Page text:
1984

HW Edwards
Jan 27, 2017 · 4 min read
Yes, he is.

The Art of Manliness is one of my favorite websites. Brett (and his wife Kate) consistently write some of my favorite articles on the internet, from deep dives to shallower dips.

I was cleaning out my Evernote at the end of the year, and I stumbled across the article “100 Books Every Man Should Read”. I’d already been putting my 2017 reading goals together, and this fit the bill perfectly.

(Before you ask, yes, I will read all 100 of these books in 2017, and no, those won’t be the only books I read. I’ll probably end up averaging roughly .75 books a day by the end of the year.)

One of the books on the list was 1984 (I picked this copy because I figured if I’m reading 1984 I’d better read Animal Farm again, too).

Now, there are plenty of articles out today about why 1984 has risen to the top of the Amazon Best Seller charts this past week, and they all raise good points.

I just had good timing when it came to choosing which books from AoM’s list I’d read first.

I’d read 1984 in High School, and I remember (vaguely) reading it again when I was in my 20’s, but picking it up this time I was struck both by how little plot I remembered and how much of the world that Orwell built had seeped into the cultural consciousness.

Big Brother. Newspeak. The ubiquitous surveillance state. 2+2=5.

The book is divided into three parts. The first sets the stage of the dystopian nightmare that is Oceania. The second focuses on the main character, Winston Smith, and his personal rebellion against The State. I recalled a lot of the plot in the first two parts, and there was a familiarity with what I was reading.

It was the third part that took me by surprise, and in particular the transition.

(SPOILERS FOR A 70 YEAR OLD BOOK FOLLOW)


The end of the Part 2 swiftly moves into the capture, and eventual torture and re-education of Smith by The State that occurs in Part 3.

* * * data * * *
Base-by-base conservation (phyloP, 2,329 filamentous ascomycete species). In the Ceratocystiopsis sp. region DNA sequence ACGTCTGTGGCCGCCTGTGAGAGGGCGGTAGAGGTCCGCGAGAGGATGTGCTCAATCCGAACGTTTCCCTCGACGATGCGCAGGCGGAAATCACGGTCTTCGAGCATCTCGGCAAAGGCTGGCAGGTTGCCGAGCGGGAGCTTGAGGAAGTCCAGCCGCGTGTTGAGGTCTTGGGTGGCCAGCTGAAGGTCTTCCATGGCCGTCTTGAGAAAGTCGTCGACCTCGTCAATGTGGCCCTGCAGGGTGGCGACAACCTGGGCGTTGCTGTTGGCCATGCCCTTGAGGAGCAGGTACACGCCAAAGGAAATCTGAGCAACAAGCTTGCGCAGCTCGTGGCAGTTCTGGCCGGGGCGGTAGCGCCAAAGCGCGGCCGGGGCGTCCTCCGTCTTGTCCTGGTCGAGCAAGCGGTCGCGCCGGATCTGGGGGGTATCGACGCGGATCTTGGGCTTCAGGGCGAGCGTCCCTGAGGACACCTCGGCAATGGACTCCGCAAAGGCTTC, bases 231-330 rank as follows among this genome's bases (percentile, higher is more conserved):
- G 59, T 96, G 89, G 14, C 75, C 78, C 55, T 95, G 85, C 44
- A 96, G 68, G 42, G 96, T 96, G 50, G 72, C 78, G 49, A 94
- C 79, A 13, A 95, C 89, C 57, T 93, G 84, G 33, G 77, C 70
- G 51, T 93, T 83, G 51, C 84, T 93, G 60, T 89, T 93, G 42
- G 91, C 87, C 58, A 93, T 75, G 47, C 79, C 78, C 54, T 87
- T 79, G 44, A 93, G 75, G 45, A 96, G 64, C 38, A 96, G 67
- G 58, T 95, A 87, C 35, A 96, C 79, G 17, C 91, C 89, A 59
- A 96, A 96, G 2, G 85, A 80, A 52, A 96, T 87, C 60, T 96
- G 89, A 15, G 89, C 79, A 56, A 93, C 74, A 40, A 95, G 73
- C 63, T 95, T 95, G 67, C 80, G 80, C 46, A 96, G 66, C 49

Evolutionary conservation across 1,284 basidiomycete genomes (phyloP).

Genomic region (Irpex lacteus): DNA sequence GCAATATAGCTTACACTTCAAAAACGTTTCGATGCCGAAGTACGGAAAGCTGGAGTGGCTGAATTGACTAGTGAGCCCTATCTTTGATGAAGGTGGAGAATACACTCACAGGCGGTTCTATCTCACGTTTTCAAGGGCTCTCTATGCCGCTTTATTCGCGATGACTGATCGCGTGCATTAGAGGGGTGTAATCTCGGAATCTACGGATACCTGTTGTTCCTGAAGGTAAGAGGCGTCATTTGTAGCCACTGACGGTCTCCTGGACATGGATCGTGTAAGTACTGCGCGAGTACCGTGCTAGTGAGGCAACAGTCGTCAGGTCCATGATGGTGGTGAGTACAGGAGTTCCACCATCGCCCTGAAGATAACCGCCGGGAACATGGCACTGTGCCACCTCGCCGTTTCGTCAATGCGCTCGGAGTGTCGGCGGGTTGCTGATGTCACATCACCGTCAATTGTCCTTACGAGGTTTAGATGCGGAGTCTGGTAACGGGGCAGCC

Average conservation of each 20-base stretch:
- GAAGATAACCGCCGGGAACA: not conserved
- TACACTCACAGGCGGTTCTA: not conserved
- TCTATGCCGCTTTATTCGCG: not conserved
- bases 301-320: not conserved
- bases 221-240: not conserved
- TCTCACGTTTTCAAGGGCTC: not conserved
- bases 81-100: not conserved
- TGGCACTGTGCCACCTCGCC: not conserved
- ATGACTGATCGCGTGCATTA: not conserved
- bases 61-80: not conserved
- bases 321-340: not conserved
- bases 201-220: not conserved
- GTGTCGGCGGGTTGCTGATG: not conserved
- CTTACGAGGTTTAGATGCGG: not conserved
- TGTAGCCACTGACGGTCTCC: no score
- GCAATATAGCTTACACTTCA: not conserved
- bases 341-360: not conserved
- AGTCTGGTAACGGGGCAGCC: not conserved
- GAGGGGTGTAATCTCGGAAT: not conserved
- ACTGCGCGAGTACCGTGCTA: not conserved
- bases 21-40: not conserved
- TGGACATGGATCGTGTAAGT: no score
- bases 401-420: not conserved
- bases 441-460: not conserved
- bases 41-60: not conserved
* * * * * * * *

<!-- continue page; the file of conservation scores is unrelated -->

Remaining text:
The State in 1984 has a primary antagonist named Emmanuel Goldstein, the leader of the opposition called The Brotherhood. After meeting a member of this underground resistance, Smith receives a copy of Goldstein’s treatise on how The State came to power and why they’ve adopted the methods they have entitled The Theory and Practice of Oligarchical Collectivism.

It’s just as dry a read as it sounds.

Large passages towards the end of Part 2 are merely reproductions of chapters of Goldstein’s manifesto, and by extension Orwell’s theory of how Totalitarianism, derived from authoritarian political practices, can/will/would have emerged from a total global war (think World War II).

These passages are full of verbose, dry and academic writing that personifies Orwell’s political position in opposition to the tenets of Totalitarianism and Authoritarian regimes, and the ways in which those regimes use language and fear to control their population.

Smith is reading these passages is his lover’s hideaway when all of a sudden all hell breaks loose.

The Though Police was actually keeping tabs on him the whole time, and everyone he met from The Brotherhood was actually a member of the Though Police in disguise, including the guy Smith rented the room from.

The Though Police Thugs bust through the window, start beating the living shit out of Smith and his girlfriend and then take them away to the Ministry of Love, which is where people get tortured and killed.

I’d read this book twice before and this shit took me completely by surprise. I actually said “Oh, fuck,” out loud when I read it.

From a purely mechanical perspective, these long ass (and yeah, sometimes boring) passages lulled me into a sense of boredom and security that Orwell smashed right through, which is diabolical on his part and also extraordinarily clever.

After I finished, I wasn’t so much focused on the parallels between Orwell’s 1984 and today’s 2017, but I couldn’t stop thinking about this, for lack of a better term, twist.

It was masterfully executed.

There are very few authors who can create a tangible sense of environment in their novels, one that they can use to ramp up certain emotions in order to then harness those emotions to further my immersion in the story (namely the pervasive dread I felt at several times reading both The Troop and Little Heaven) or to totally fuck me up with a curveball (looking at you, GRRM).

I didn’t remember Orwell being in that category, but after this re-read he’s proven himself more than capable of manipulating emotions in furtherance of the story he tells.

Anyway, go read the book. It’s better than you remembered. Sorry if I spoiled the twist, but really, you should’ve read 1984 already. It’s your own fault.


HW Edwards talks about writing, books, life in LA and marketing here at Medium, and writes short fiction at Fictum. He quit Twitter and Facebook and has never been happier.

For a weekly curated assortment of articles, books and general miscellany, sign up for HW’s weekly newsletter at HWEdwards.com.

Professional Storyteller, All-Star Paper Crumpler. www.hwedwards.com

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